This Guiding Question was sneaky, because it was really getting the kids to write a topic sentence. When we get into the meat of the lesson, they will begin looking for evidence to support this claim, using the excerpt from Walter Dean Myers' Bad Boy.
This video is a perfect example of how I had to alter my lesson mid-stride in order to make meaning for my collaborative classes. I'm a big fan of color-coding things, as I'm a visual learner, and I feel like it comes to life for most students. This particular lesson allows students to see connections between claims and evidence, and how those play a part in the body paragraphs. Big stuff!
The students read Bad Boy a few lessons ago and now are asked to work on Finding and Using Evidence to support the claim that Walt changed from 5th to 6th grade (like they wrote in their Guiding Question). Here are student examples of the first page and second page of the assignment (from SpringBoard).
During this time, students are using their Guiding Question as the topic sentence, and are flipping back through the memoir to find evidence to support that claim.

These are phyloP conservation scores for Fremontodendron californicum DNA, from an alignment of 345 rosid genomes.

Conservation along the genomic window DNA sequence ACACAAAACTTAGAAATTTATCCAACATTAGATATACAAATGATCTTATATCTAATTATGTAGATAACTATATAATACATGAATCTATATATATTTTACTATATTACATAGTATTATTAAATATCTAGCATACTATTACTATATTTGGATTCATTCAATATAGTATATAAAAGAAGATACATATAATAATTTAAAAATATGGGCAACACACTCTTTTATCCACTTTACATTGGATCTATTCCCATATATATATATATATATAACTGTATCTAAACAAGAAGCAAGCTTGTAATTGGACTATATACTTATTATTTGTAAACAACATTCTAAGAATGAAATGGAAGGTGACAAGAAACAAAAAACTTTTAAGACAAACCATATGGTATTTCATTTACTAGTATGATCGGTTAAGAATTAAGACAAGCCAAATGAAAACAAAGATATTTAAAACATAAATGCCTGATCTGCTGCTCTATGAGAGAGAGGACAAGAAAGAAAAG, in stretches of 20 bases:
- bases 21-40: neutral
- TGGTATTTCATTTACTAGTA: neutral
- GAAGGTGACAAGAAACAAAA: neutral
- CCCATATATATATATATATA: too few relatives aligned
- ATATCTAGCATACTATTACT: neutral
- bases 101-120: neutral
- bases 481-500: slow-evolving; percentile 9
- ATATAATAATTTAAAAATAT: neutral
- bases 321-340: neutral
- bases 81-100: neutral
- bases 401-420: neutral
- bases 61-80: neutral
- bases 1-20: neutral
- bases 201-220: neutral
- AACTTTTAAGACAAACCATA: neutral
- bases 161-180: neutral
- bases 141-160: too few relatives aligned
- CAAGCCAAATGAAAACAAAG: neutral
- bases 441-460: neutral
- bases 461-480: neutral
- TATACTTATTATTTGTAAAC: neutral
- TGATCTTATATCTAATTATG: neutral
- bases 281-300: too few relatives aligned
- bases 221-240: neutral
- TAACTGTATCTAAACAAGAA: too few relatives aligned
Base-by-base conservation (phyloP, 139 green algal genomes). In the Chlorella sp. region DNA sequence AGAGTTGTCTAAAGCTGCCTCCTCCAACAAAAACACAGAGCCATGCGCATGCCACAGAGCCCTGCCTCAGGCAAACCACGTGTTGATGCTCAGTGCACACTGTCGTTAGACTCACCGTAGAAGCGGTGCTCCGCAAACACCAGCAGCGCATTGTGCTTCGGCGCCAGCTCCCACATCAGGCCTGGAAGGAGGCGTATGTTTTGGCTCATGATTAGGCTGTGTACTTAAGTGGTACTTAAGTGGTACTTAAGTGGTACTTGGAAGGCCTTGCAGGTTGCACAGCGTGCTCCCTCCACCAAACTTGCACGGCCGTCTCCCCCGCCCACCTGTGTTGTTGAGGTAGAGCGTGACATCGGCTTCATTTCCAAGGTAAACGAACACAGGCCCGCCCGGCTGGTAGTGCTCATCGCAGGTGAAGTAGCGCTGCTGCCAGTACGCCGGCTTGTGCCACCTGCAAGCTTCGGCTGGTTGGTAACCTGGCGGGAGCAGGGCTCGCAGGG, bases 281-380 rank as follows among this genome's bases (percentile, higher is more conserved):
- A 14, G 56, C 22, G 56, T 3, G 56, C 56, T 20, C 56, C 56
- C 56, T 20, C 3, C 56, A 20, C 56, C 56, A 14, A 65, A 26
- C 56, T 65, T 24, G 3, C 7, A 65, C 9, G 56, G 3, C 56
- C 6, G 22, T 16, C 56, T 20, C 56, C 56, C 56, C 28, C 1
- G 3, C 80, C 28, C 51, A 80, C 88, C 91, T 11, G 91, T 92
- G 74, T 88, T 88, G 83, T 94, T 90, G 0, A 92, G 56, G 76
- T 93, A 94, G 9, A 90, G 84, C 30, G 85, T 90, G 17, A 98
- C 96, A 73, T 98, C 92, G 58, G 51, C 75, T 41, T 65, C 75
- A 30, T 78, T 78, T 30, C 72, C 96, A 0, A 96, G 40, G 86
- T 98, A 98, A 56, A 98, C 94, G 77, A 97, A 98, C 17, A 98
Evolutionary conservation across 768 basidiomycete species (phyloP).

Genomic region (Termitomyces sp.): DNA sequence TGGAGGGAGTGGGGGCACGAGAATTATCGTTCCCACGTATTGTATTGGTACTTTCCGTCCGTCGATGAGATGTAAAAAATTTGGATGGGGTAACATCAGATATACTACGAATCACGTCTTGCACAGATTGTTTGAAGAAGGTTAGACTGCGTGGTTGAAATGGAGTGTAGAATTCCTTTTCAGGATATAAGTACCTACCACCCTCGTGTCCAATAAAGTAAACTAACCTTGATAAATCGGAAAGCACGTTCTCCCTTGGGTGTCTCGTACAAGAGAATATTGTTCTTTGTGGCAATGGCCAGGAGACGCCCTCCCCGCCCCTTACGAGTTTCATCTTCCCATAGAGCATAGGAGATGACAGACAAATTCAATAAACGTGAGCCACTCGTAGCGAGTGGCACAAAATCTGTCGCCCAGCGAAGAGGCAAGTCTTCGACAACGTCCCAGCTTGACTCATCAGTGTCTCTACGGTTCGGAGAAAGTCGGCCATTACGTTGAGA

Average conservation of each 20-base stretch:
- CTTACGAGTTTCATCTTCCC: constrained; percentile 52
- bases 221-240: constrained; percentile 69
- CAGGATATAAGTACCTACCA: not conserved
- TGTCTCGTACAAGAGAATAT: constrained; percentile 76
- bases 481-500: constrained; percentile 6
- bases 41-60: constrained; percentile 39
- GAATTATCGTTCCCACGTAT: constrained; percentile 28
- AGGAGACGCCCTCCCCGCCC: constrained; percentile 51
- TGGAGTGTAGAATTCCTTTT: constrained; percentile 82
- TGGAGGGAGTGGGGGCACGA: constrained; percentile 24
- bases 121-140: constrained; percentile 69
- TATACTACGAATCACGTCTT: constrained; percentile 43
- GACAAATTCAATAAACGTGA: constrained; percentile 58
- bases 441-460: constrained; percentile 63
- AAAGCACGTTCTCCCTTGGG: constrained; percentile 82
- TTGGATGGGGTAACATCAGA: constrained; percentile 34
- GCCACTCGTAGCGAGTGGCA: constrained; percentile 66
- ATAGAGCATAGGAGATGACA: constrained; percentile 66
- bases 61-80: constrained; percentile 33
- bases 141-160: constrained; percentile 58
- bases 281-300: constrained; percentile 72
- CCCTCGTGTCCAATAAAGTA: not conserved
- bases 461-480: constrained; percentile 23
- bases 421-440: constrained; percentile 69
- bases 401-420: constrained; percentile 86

I wish that I could truly call this conferring, but since the concept is new and difficult for a lot of my class--it turns out that it's more like "checking in." This first page of modeling shows what I was checking for with students. Were they able to be released to write their own claims, and then support them with evidence?
These guys have been begging to be on camera, so I gave in. Clearly, they are enthusiastic to be doing such deep and difficult work! I was prompting them to find a connection to our activities today to our Embedded Assessment at the end of the unit, which asks them to write a Character Analysis Essay, using claims and evidence from the book we are reading, The Fourth Stall.
Do you think that connection has been made?